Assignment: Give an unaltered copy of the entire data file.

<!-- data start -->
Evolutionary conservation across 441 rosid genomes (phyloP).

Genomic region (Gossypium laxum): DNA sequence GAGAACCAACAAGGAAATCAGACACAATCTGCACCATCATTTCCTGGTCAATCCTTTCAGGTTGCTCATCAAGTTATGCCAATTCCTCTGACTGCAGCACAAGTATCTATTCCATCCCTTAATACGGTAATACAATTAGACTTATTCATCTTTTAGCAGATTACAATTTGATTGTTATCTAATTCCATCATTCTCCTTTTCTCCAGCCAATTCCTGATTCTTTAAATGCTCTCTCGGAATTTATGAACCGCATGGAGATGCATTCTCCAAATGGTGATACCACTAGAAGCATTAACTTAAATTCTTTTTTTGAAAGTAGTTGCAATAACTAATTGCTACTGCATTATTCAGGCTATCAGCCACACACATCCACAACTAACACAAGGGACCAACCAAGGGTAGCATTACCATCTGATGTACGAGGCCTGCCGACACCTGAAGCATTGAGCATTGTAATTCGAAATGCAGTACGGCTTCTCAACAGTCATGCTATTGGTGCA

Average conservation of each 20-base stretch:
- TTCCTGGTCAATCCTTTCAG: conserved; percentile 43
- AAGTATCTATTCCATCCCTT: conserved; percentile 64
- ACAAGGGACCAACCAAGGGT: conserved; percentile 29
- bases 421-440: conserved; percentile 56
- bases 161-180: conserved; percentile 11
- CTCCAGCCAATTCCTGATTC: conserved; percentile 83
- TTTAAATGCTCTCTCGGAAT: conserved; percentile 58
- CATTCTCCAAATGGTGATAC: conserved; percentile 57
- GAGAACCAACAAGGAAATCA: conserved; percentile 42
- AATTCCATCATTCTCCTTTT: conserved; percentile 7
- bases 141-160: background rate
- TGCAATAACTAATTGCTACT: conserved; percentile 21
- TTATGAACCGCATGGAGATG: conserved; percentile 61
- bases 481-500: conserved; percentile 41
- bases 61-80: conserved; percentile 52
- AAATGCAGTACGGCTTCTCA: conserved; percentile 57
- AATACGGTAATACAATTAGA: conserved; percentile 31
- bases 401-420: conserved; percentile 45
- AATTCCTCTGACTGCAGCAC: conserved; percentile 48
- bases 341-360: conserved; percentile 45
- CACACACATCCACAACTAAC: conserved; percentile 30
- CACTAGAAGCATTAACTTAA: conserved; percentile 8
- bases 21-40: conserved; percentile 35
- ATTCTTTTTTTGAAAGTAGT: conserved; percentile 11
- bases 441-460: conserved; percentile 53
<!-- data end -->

Evolutionary conservation across 441 rosid genomes (phyloP).

Genomic region (Gossypium laxum): DNA sequence GAGAACCAACAAGGAAATCAGACACAATCTGCACCATCATTTCCTGGTCAATCCTTTCAGGTTGCTCATCAAGTTATGCCAATTCCTCTGACTGCAGCACAAGTATCTATTCCATCCCTTAATACGGTAATACAATTAGACTTATTCATCTTTTAGCAGATTACAATTTGATTGTTATCTAATTCCATCATTCTCCTTTTCTCCAGCCAATTCCTGATTCTTTAAATGCTCTCTCGGAATTTATGAACCGCATGGAGATGCATTCTCCAAATGGTGATACCACTAGAAGCATTAACTTAAATTCTTTTTTTGAAAGTAGTTGCAATAACTAATTGCTACTGCATTATTCAGGCTATCAGCCACACACATCCACAACTAACACAAGGGACCAACCAAGGGTAGCATTACCATCTGATGTACGAGGCCTGCCGACACCTGAAGCATTGAGCATTGTAATTCGAAATGCAGTACGGCTTCTCAACAGTCATGCTATTGGTGCA

Average conservation of each 20-base stretch:
- TTCCTGGTCAATCCTTTCAG: conserved; percentile 43
- AAGTATCTATTCCATCCCTT: conserved; percentile 64
- ACAAGGGACCAACCAAGGGT: conserved; percentile 29
- bases 421-440: conserved; percentile 56
- bases 161-180: conserved; percentile 11
- CTCCAGCCAATTCCTGATTC: conserved; percentile 83
- TTTAAATGCTCTCTCGGAAT: conserved; percentile 58
- CATTCTCCAAATGGTGATAC: conserved; percentile 57
- GAGAACCAACAAGGAAATCA: conserved; percentile 42
- AATTCCATCATTCTCCTTTT: conserved; percentile 7
- bases 141-160: background rate
- TGCAATAACTAATTGCTACT: conserved; percentile 21
- TTATGAACCGCATGGAGATG: conserved; percentile 61
- bases 481-500: conserved; percentile 41
- bases 61-80: conserved; percentile 52
- AAATGCAGTACGGCTTCTCA: conserved; percentile 57
- AATACGGTAATACAATTAGA: conserved; percentile 31
- bases 401-420: conserved; percentile 45
- AATTCCTCTGACTGCAGCAC: conserved; percentile 48
- bases 341-360: conserved; percentile 45
- CACACACATCCACAACTAAC: conserved; percentile 30
- CACTAGAAGCATTAACTTAA: conserved; percentile 8
- bases 21-40: conserved; percentile 35
- ATTCTTTTTTTGAAAGTAGT: conserved; percentile 11
- bases 441-460: conserved; percentile 53